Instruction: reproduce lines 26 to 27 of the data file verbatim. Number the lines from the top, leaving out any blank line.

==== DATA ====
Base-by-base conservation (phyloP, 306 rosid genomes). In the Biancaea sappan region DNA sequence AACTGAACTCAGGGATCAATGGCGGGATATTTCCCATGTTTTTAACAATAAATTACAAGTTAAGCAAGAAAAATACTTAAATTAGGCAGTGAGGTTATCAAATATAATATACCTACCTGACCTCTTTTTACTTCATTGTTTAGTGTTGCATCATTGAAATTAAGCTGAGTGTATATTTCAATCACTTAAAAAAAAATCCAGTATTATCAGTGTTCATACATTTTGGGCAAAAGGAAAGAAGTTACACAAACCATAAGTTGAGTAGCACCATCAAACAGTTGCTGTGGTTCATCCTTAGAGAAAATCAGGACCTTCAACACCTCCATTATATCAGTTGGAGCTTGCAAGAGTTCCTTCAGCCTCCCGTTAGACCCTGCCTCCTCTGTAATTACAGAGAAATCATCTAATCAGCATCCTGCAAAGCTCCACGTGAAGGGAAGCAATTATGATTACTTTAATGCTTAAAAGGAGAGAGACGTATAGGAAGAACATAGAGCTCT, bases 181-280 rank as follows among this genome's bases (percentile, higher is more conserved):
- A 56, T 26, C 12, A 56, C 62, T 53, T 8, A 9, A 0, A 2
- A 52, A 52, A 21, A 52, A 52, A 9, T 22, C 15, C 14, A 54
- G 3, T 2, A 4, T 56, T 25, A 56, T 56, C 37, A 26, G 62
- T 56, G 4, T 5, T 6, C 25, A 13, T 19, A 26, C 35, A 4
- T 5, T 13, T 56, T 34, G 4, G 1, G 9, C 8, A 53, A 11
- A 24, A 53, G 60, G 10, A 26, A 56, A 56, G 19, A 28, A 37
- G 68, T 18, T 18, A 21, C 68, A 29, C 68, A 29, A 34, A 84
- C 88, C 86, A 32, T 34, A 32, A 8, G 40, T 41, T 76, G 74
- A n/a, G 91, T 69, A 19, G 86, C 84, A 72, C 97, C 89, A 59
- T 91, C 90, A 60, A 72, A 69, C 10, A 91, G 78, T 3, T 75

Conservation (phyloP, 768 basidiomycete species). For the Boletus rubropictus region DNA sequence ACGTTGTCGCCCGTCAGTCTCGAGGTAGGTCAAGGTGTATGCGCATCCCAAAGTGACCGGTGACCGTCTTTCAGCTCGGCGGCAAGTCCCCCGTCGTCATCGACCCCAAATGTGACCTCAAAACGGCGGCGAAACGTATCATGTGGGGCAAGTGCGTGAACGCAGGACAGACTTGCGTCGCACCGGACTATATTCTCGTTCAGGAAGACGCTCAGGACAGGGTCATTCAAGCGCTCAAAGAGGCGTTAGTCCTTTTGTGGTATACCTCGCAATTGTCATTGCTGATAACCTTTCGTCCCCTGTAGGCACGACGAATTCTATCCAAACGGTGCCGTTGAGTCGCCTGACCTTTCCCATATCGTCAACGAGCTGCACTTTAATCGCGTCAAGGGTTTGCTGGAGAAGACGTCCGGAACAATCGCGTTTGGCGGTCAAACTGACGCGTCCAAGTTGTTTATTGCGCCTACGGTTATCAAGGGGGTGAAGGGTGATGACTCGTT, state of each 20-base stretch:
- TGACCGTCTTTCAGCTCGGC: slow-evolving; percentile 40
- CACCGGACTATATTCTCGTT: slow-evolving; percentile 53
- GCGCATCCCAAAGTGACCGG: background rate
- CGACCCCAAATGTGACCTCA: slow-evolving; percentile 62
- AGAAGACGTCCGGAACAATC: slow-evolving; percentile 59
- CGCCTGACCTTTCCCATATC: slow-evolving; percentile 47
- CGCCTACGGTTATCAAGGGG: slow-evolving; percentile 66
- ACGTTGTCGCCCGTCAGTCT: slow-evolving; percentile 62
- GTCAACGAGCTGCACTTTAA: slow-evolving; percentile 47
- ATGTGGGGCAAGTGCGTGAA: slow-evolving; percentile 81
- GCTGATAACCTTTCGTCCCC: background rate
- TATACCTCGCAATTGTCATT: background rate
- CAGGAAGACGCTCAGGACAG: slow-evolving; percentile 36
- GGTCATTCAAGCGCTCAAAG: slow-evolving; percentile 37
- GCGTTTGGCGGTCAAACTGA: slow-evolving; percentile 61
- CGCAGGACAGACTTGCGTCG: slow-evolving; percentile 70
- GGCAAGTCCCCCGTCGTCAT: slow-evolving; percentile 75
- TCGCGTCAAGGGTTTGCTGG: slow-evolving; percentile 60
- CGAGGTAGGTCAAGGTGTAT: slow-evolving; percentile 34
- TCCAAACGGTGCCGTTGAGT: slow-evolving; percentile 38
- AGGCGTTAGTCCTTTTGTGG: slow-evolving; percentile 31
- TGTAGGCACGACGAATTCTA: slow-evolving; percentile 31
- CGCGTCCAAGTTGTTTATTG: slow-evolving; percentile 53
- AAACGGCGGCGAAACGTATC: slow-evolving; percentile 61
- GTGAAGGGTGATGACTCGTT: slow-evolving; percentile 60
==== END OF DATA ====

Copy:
- GGTCATTCAAGCGCTCAAAG: slow-evolving; percentile 37
- GCGTTTGGCGGTCAAACTGA: slow-evolving; percentile 61